In the meantime, the association has pushed the state restaurant associations to advocate for other money in the American Rescue Plan Act to help members. The legislation provided $350 billion of direct aid to state, local and tribal governments, with the stipulation that 25 percent of it – more than $87 billion – be devoted to the hospitality industry. States like Virginia, New York, New Jersey and Ohio, and cities like Chicago and Boston have already passed legislation or created grant programs for restaurants.

Fairfax County, Virginia, was one of the first to set up a hospitality industry relief program, called PIVOT, that’s become a model for others. And the state legislature passed a one-year extension of an “alcohol-to-go” bill and voted down an increase in the state tipped wage thanks to lobbying by the Virginia Restaurant, Lodging & Travel Association.

“What’s happening in Virginia is in line with key components of the association’s ‘Blueprint for State and Local Rebuilding,’ and can serve as a model for other states,” Whatley says.

New Challenges

But even for those restaurants that have found ways to stay open with modified service and safety protocols in place, by early fall it became apparent that supply chain issues and labor shortages impacting industries like equipment manufacturing and distribution were affecting operators, too.

“Labor was a big issue prior to the pandemic,” Whatley says, “and now it’s the number-one issue again for restaurants. Our data show that 78 percent of restaurants are understaffed. About 47 percent of restaurants are not operating at full capacity and workforce challenges are a big piece of that. Operators are desperate to find and hire people.

“Supply chain issues also are impacting the industry. Some 91 percent of restaurants are paying higher food costs, 95 percent experienced supply delays in the past three months and 75 percent had to change the menu because they couldn’t get a food item. During the pandemic, they were afraid to print menus due to the potential risk of infection; now they’re reluctant to print them due to the menu changing.”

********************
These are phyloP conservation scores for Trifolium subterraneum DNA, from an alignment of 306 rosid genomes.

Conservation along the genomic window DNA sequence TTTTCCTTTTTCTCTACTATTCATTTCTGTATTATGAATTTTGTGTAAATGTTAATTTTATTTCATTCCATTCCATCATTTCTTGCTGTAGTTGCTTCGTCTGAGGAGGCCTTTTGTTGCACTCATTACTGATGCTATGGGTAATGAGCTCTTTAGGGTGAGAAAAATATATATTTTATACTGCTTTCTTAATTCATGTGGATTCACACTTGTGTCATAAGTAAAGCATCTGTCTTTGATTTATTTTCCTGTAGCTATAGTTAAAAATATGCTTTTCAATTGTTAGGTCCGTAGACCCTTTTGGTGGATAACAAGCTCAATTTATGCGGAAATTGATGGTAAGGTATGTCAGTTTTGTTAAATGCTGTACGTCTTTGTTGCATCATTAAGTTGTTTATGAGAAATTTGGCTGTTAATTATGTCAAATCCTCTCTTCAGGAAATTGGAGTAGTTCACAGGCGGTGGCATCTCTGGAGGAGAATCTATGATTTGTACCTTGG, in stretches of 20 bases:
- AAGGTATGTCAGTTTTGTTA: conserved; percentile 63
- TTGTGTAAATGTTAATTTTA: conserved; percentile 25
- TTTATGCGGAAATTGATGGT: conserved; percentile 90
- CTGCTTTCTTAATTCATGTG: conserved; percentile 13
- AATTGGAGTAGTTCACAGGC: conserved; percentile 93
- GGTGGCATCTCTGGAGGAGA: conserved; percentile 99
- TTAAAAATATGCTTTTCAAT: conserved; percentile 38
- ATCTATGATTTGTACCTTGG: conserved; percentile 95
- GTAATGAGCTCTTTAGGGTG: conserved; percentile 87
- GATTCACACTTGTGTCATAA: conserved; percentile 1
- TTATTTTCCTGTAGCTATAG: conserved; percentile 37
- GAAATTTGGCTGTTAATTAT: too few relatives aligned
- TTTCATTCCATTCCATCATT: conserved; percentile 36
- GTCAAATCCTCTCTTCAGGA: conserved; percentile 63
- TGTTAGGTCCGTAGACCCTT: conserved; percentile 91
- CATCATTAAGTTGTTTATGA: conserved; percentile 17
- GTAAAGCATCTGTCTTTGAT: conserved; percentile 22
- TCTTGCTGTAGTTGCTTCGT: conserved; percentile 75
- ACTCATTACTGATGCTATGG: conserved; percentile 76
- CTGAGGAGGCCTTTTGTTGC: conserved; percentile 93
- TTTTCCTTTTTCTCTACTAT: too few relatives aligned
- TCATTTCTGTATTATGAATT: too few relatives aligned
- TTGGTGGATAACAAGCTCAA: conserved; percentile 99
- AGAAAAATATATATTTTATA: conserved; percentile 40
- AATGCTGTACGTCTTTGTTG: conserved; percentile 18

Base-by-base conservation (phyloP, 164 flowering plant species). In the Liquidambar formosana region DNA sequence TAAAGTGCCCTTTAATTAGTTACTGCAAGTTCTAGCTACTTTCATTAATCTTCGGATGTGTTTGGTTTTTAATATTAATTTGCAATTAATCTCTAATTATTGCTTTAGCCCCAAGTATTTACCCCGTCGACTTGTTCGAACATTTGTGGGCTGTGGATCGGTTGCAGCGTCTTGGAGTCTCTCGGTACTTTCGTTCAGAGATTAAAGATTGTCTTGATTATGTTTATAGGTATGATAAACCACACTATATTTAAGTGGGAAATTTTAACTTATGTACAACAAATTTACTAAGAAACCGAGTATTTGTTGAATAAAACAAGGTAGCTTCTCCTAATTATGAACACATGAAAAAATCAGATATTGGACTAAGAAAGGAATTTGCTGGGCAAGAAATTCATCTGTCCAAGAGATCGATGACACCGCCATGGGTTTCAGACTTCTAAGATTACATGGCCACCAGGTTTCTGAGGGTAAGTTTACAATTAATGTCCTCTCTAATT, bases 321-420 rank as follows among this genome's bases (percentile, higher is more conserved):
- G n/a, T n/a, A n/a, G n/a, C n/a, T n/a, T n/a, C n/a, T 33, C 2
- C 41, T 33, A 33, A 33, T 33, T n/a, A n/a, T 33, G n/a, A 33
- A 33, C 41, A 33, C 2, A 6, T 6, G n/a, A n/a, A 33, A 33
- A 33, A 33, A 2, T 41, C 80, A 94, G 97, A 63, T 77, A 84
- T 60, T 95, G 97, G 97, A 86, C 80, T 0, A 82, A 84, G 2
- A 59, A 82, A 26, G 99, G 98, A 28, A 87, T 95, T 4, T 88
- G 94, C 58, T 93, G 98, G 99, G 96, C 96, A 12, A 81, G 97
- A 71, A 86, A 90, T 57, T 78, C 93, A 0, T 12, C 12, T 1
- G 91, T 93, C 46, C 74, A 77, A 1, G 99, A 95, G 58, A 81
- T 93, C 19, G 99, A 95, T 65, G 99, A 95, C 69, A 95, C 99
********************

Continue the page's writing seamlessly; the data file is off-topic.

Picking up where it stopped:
In a letter to the White House, the association outlined its recommendations to address many of these issues.

  • Reform immigration, including creating a path to legalization for the 11 million undocumented individuals in the United States, and overhauling the work visa program to match workers with employers.
  • Expand employment opportunities for formerly incarcerated individuals.
  • Address shipping delays and backlogs at ports by allowing and safely training 18- to 21-year olds to become interstate truck drivers, helping alleviate the shortage of 80,000 drivers.
  • Encourage passage of the Ocean Shipping Reform Act of 2021 (HR 4996), which would establish minimum requirements for service contracts and enact common-sense reforms to address unfair business practices.
  • Suspend or reform the Merchant Marine Act of 1920, (also known as the Jones Act), to allow freight to move more cost-effectively between U.S. ports.
  • Remove tariffs on food and beverages as well as foodservice equipment to ensure that the foodservice industry can continue to grow the U.S. economy and add jobs.

“Congress needs to think big on immigration and supply chain issues,” Whatley says, “but we also need to push for more relief at the local level.”

Some of what the association suggests includes:

  • Encourage states to use American Rescue Plan Act money for restaurant recovery grants.
  • Preserve favorable tax treatment of federal relief funds.
  • Expand access to child care for hospitality workers.
  • Permanently expand outdoor dining allowances.
  • Make expanded off-premises alcohol regulations permanent.
  • Create grant programs to provide licensing relief for the duration of the pandemic emergency.

Ultimately, Whatley says, operators and others can help the industry by supporting grassroots efforts to help accomplish these objectives. Information is available at